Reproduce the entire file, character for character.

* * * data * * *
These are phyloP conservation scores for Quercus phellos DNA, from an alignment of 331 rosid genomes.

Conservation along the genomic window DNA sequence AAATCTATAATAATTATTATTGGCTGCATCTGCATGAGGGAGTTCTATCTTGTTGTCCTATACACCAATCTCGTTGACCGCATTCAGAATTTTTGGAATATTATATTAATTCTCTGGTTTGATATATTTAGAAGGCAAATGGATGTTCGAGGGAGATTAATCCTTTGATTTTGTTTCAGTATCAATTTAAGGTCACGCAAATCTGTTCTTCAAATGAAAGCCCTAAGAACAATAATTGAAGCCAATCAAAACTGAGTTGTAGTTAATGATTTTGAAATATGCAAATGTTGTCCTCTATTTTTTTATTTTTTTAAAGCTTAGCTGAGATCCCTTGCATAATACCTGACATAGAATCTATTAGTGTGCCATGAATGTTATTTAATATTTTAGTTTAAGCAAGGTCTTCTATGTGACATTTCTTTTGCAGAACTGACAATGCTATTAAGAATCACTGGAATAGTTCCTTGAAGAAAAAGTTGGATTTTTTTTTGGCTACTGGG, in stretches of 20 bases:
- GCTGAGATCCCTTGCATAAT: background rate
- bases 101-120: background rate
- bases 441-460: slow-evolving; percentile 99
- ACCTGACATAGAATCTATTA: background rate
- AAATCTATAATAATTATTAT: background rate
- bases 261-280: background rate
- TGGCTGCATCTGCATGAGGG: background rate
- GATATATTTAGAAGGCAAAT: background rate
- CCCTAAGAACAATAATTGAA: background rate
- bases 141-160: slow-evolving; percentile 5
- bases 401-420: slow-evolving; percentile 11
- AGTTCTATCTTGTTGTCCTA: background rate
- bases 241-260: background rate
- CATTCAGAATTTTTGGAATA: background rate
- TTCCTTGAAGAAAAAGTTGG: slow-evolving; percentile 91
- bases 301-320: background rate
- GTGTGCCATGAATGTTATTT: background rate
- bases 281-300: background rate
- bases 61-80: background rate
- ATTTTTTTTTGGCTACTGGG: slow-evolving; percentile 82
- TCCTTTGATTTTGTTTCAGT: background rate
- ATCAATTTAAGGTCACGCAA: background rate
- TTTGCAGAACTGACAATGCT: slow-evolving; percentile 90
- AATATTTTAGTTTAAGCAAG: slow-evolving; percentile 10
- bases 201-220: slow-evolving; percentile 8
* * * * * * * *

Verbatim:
These are phyloP conservation scores for Quercus phellos DNA, from an alignment of 331 rosid genomes.

Conservation along the genomic window DNA sequence AAATCTATAATAATTATTATTGGCTGCATCTGCATGAGGGAGTTCTATCTTGTTGTCCTATACACCAATCTCGTTGACCGCATTCAGAATTTTTGGAATATTATATTAATTCTCTGGTTTGATATATTTAGAAGGCAAATGGATGTTCGAGGGAGATTAATCCTTTGATTTTGTTTCAGTATCAATTTAAGGTCACGCAAATCTGTTCTTCAAATGAAAGCCCTAAGAACAATAATTGAAGCCAATCAAAACTGAGTTGTAGTTAATGATTTTGAAATATGCAAATGTTGTCCTCTATTTTTTTATTTTTTTAAAGCTTAGCTGAGATCCCTTGCATAATACCTGACATAGAATCTATTAGTGTGCCATGAATGTTATTTAATATTTTAGTTTAAGCAAGGTCTTCTATGTGACATTTCTTTTGCAGAACTGACAATGCTATTAAGAATCACTGGAATAGTTCCTTGAAGAAAAAGTTGGATTTTTTTTTGGCTACTGGG, in stretches of 20 bases:
- GCTGAGATCCCTTGCATAAT: background rate
- bases 101-120: background rate
- bases 441-460: slow-evolving; percentile 99
- ACCTGACATAGAATCTATTA: background rate
- AAATCTATAATAATTATTAT: background rate
- bases 261-280: background rate
- TGGCTGCATCTGCATGAGGG: background rate
- GATATATTTAGAAGGCAAAT: background rate
- CCCTAAGAACAATAATTGAA: background rate
- bases 141-160: slow-evolving; percentile 5
- bases 401-420: slow-evolving; percentile 11
- AGTTCTATCTTGTTGTCCTA: background rate
- bases 241-260: background rate
- CATTCAGAATTTTTGGAATA: background rate
- TTCCTTGAAGAAAAAGTTGG: slow-evolving; percentile 91
- bases 301-320: background rate
- GTGTGCCATGAATGTTATTT: background rate
- bases 281-300: background rate
- bases 61-80: background rate
- ATTTTTTTTTGGCTACTGGG: slow-evolving; percentile 82
- TCCTTTGATTTTGTTTCAGT: background rate
- ATCAATTTAAGGTCACGCAA: background rate
- TTTGCAGAACTGACAATGCT: slow-evolving; percentile 90
- AATATTTTAGTTTAAGCAAG: slow-evolving; percentile 10
- bases 201-220: slow-evolving; percentile 8